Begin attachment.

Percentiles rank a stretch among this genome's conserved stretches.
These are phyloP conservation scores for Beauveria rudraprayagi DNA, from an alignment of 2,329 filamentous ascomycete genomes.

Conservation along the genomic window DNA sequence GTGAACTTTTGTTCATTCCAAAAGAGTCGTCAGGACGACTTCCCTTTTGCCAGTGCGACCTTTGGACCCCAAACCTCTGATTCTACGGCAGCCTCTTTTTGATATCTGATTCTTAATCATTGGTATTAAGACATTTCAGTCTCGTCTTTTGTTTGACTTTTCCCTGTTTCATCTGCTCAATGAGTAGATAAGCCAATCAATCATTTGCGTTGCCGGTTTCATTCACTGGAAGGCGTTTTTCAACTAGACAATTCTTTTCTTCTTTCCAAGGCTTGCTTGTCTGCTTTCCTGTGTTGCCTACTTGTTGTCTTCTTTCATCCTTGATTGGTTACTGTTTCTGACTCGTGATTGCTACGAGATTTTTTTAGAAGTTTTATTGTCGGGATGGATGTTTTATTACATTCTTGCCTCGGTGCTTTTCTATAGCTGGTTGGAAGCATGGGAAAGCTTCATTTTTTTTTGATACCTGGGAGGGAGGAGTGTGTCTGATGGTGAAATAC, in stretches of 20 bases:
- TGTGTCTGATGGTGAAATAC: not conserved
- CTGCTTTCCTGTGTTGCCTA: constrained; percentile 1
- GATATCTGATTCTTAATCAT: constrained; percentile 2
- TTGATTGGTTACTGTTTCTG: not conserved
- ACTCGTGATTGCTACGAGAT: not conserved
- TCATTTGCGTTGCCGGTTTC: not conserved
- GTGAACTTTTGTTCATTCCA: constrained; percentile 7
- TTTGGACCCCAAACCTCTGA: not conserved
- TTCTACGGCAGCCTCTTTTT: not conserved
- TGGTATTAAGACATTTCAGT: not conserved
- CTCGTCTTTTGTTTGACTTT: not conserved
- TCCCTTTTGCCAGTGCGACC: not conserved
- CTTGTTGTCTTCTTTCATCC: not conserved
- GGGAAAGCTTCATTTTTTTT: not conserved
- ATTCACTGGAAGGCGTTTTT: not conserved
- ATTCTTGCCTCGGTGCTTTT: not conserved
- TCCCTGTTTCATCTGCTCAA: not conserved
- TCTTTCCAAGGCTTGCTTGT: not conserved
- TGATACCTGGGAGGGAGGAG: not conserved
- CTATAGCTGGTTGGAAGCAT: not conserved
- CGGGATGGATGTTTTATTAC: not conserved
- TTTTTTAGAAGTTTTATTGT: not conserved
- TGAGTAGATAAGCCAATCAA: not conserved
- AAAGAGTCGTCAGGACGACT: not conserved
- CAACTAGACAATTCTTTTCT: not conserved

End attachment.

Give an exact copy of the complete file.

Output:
Percentiles rank a stretch among this genome's conserved stretches.
These are phyloP conservation scores for Beauveria rudraprayagi DNA, from an alignment of 2,329 filamentous ascomycete genomes.

Conservation along the genomic window DNA sequence GTGAACTTTTGTTCATTCCAAAAGAGTCGTCAGGACGACTTCCCTTTTGCCAGTGCGACCTTTGGACCCCAAACCTCTGATTCTACGGCAGCCTCTTTTTGATATCTGATTCTTAATCATTGGTATTAAGACATTTCAGTCTCGTCTTTTGTTTGACTTTTCCCTGTTTCATCTGCTCAATGAGTAGATAAGCCAATCAATCATTTGCGTTGCCGGTTTCATTCACTGGAAGGCGTTTTTCAACTAGACAATTCTTTTCTTCTTTCCAAGGCTTGCTTGTCTGCTTTCCTGTGTTGCCTACTTGTTGTCTTCTTTCATCCTTGATTGGTTACTGTTTCTGACTCGTGATTGCTACGAGATTTTTTTAGAAGTTTTATTGTCGGGATGGATGTTTTATTACATTCTTGCCTCGGTGCTTTTCTATAGCTGGTTGGAAGCATGGGAAAGCTTCATTTTTTTTTGATACCTGGGAGGGAGGAGTGTGTCTGATGGTGAAATAC, in stretches of 20 bases:
- TGTGTCTGATGGTGAAATAC: not conserved
- CTGCTTTCCTGTGTTGCCTA: constrained; percentile 1
- GATATCTGATTCTTAATCAT: constrained; percentile 2
- TTGATTGGTTACTGTTTCTG: not conserved
- ACTCGTGATTGCTACGAGAT: not conserved
- TCATTTGCGTTGCCGGTTTC: not conserved
- GTGAACTTTTGTTCATTCCA: constrained; percentile 7
- TTTGGACCCCAAACCTCTGA: not conserved
- TTCTACGGCAGCCTCTTTTT: not conserved
- TGGTATTAAGACATTTCAGT: not conserved
- CTCGTCTTTTGTTTGACTTT: not conserved
- TCCCTTTTGCCAGTGCGACC: not conserved
- CTTGTTGTCTTCTTTCATCC: not conserved
- GGGAAAGCTTCATTTTTTTT: not conserved
- ATTCACTGGAAGGCGTTTTT: not conserved
- ATTCTTGCCTCGGTGCTTTT: not conserved
- TCCCTGTTTCATCTGCTCAA: not conserved
- TCTTTCCAAGGCTTGCTTGT: not conserved
- TGATACCTGGGAGGGAGGAG: not conserved
- CTATAGCTGGTTGGAAGCAT: not conserved
- CGGGATGGATGTTTTATTAC: not conserved
- TTTTTTAGAAGTTTTATTGT: not conserved
- TGAGTAGATAAGCCAATCAA: not conserved
- AAAGAGTCGTCAGGACGACT: not conserved
- CAACTAGACAATTCTTTTCT: not conserved